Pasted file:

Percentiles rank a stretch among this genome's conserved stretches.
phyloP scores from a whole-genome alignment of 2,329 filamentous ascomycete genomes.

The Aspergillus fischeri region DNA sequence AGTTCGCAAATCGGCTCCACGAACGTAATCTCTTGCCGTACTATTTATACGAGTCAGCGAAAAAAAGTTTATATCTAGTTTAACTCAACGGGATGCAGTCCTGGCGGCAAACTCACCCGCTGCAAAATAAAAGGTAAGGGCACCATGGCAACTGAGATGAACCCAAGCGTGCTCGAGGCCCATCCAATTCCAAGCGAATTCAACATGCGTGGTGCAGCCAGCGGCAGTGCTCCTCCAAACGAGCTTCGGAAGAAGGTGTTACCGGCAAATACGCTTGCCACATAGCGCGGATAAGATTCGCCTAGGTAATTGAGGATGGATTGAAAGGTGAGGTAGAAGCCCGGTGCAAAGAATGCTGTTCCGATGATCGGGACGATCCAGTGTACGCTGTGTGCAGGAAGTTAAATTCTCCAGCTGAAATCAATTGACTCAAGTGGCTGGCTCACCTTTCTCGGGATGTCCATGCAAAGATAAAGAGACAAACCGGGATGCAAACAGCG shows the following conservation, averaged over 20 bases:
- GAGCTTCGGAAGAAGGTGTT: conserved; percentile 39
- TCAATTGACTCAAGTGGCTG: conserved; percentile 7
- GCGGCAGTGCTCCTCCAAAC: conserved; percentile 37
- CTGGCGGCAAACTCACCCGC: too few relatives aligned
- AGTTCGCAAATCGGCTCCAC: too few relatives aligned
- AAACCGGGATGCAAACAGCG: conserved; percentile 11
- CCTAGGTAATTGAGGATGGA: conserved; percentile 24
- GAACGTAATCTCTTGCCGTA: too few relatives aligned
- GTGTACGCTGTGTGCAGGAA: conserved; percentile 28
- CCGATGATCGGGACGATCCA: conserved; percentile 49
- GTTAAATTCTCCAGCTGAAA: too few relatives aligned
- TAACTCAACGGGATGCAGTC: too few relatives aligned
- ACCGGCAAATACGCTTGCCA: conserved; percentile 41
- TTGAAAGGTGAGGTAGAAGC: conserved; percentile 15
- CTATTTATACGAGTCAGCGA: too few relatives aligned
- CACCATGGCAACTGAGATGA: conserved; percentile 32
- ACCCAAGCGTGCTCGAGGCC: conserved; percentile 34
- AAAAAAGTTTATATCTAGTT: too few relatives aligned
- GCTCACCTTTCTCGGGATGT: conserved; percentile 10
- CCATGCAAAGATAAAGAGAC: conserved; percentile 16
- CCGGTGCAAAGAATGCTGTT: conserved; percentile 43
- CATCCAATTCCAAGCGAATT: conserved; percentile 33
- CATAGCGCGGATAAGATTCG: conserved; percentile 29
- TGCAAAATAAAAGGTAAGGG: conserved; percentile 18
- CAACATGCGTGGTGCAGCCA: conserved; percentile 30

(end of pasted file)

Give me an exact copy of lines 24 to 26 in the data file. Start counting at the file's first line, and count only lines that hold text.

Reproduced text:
- CCGGTGCAAAGAATGCTGTT: conserved; percentile 43
- CATCCAATTCCAAGCGAATT: conserved; percentile 33
- CATAGCGCGGATAAGATTCG: conserved; percentile 29